• Corynne Corbett

Jessica Pritchett: On Failing Forward, Finding A Niche and Why Entrepreneur Should Consider Therapy

Updated: Jan 14

Jessica Pritchett, founder of Ooli Beauty knew that she wanted to be an entrepreneur. As a child, she watched her father, a pharmacist, make that decision after the only position he was offered was a janitor. Instead, he spent 16 hour days running his own pharmacy doing every job that was needed. Jessica started working in music and later cable television knowing that the loops that she had to jump through daily as a Black woman weren't for her long-term. She had several ideas for businesses, some she launched, others she didn't, but each experience helped her use failure as fuel to move forward. It took fifteen years for Jessica to discover that the best idea was right on top of her head.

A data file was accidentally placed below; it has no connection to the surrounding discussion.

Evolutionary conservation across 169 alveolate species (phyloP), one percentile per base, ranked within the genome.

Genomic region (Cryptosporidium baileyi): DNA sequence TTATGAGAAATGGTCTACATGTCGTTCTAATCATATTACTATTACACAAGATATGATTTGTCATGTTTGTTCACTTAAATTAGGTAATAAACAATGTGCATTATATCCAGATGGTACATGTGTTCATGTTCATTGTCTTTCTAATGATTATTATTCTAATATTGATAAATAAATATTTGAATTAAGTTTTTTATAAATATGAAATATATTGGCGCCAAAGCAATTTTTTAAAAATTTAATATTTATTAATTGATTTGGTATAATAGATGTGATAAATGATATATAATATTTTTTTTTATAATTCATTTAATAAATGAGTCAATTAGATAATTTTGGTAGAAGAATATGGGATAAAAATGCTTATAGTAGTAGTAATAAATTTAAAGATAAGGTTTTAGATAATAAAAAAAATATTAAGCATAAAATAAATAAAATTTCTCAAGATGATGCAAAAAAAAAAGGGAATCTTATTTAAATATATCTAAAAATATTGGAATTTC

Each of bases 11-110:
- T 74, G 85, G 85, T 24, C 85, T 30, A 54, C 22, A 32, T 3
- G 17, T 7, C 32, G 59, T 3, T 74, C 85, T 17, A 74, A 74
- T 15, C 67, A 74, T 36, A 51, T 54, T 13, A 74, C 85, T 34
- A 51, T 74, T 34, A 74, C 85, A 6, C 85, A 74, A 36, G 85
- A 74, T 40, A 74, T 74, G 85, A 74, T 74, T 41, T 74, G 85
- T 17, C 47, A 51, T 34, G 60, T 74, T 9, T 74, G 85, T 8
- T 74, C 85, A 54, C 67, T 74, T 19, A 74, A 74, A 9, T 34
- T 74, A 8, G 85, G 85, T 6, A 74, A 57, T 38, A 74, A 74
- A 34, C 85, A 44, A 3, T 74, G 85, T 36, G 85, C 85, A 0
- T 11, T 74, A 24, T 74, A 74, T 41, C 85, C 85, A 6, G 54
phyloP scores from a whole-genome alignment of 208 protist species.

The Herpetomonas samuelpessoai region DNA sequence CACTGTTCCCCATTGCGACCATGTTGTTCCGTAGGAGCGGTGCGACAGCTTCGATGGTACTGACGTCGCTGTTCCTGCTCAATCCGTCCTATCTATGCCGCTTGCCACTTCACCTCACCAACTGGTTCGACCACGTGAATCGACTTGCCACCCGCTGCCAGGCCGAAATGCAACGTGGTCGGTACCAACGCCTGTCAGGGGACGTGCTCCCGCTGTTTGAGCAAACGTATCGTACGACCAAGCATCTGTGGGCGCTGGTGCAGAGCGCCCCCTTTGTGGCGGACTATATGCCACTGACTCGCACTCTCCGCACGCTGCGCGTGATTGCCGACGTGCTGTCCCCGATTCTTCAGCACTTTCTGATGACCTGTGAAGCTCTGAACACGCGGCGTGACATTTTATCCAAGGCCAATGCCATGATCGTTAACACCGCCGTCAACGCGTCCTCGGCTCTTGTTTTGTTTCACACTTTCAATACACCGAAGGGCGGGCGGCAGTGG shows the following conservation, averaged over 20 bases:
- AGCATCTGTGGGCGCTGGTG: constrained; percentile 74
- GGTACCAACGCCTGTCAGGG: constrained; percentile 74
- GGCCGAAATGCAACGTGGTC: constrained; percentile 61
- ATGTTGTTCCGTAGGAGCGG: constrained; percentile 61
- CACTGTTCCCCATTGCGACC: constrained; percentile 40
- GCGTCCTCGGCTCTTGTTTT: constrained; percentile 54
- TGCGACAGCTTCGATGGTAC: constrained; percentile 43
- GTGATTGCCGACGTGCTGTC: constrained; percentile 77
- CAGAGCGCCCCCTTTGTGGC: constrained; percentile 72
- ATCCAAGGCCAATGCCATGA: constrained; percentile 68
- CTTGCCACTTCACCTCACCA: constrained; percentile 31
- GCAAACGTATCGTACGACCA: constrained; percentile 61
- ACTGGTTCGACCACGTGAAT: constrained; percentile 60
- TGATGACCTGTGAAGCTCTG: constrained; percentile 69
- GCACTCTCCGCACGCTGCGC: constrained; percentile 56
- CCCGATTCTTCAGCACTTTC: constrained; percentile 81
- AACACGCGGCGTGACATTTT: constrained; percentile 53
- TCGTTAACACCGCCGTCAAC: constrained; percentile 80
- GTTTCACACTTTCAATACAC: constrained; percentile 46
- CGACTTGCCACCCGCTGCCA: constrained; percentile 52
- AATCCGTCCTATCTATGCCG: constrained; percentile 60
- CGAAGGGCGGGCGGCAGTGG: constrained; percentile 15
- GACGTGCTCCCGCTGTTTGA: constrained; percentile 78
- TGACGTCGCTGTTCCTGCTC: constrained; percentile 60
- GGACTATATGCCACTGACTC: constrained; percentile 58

For nearly twenty years, Jessica had worn locs and had experienced frustration with the product offerings that resulted in a graveyard of things that didn't work. She took some of the lessons from her failed experiences and decided to hire a product developer to help her tackle what she didn't know. The result, a six SKU plant-based line, designed especially for loc wearers. She explains the challenges that she has faced during the pandemic from manufacturing issues to delivery snafus caused by changes in the post office. Jessica expresses her thoughts on how the beauty industry has responded to the social justice movement and some of the ways that it has benefited her brand, such as the inclusion of her Magic 17 Hair & Scalp Oil and Loc'd and Love Hair Fragrance on Macys.com. And she explains why it is important for every entrepreneur to have outside interests beyond their business. And she advocates for entrepreneurs to explore therapy as an option.

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